What the next generation will look like without the Mr. McGuires
As a Communications major, I had the good fortune to study many culturally iconic films and one of my all-time favorites was The Graduate with Dustin Hoffman. This amazing movie has one of the most quoted lines of all time. The main character Benjamin is listening to the advice of an older gentleman at a party.
Mr. McGuire: I want to say one word to you. Just one word.
Benjamin: Yes, sir.
Mr. McGuire: Are you listening?
Benjamin: Yes, I am.
Mr. McGuire: Plastics.
Plastics! While I adore that movie, I now look at the implications of my favorite line with a new lens. Back then the world was geared to move from sustainable living to a throwaway culture. I grew up in that space. My mom used bleach and ammonia on the linoleum floors and my aunties shellacked their bouffant with clouds of aerosol hairspray. They hosted thrilling (wink-wink) Tupperware parties and warmed our leftovers in plastic wrap.
Many people back then didn’t think much about living sustainably or how these new conveniences would impact future generations. It was a different time for my parents as dishwashers, microwaves and disposable diapers changed the landscape of housework and child-rearing affording them more free time. I’m sure my parents were grateful for the new conveniences so I can’t blame them and honestly, it’s not something I gave thought to until I had my daughter in 1989.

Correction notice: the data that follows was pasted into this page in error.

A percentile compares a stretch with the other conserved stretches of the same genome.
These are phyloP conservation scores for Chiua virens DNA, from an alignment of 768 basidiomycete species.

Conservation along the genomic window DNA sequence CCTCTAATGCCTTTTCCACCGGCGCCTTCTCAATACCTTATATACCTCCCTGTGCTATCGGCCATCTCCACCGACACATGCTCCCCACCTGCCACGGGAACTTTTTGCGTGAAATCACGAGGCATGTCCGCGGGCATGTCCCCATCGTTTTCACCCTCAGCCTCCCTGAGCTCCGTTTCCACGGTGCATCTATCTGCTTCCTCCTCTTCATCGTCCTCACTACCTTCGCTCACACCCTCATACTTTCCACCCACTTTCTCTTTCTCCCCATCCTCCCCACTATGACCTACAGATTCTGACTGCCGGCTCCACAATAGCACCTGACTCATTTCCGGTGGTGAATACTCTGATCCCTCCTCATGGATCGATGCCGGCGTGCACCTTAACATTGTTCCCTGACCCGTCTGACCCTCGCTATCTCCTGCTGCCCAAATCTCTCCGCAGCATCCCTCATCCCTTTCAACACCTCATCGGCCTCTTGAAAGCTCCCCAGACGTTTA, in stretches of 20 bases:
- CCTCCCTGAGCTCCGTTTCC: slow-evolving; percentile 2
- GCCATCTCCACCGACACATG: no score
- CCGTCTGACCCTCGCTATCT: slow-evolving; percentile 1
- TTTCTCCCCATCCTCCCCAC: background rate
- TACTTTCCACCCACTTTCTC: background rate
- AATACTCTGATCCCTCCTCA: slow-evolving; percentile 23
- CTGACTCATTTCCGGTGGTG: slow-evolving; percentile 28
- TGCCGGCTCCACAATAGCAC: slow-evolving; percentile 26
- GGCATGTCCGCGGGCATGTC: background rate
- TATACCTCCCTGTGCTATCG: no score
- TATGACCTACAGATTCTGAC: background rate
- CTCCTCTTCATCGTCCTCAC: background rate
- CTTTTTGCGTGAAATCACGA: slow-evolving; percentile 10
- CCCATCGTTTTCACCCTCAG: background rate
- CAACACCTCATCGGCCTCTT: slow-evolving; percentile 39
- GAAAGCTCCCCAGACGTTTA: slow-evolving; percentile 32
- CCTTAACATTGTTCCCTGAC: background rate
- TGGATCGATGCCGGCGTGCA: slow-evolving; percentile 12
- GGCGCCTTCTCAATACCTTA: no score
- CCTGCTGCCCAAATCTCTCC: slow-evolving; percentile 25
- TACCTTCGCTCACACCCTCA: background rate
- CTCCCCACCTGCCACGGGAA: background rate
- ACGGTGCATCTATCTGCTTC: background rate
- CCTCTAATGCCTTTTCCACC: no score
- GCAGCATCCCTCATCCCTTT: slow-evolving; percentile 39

When I was pregnant, I read anything and everything I could get my hands on regarding raising a healthy child. By the time she arrived, I knew that I had to figure out a way to live healthily and sustainably. So, armed with my la leche league friends and a subscription to Mother Jones I set out to make a better life for my kids.
I quickly became known to my redneck family as “the hippie” which was hilarious to me at the time and I proudly accepted the moniker. We sorted our garbage for recycling and pureed our own organic baby food. I even tried cloth diapers but full disclosure after getting soaked on an airplane I did go back to disposables part of the time. The point is that it’s not about being perfect it’s about doing as much as you can to live sustainably. By the time my son was born my home was entirely different than the environment, I grew up in. There was a warmth and glow that just can’t be found in plastics.
The more I replaced petroleum-based products with things like repurposed wood or sustainable bamboo the more our living space became a peaceful haven from our helter-skelter life. I also found that the simplicity of living sustainably lent itself to creativity and mindful purpose. It all begins with one step in the right direction and that one action will lead to another. Before you know it your quality of life will be improved in ways you never imagined. So, while the future may have once been plastics, I’m excited to see that companies like WooBamboo are helping to create a greener and more sustainable future for the next generation.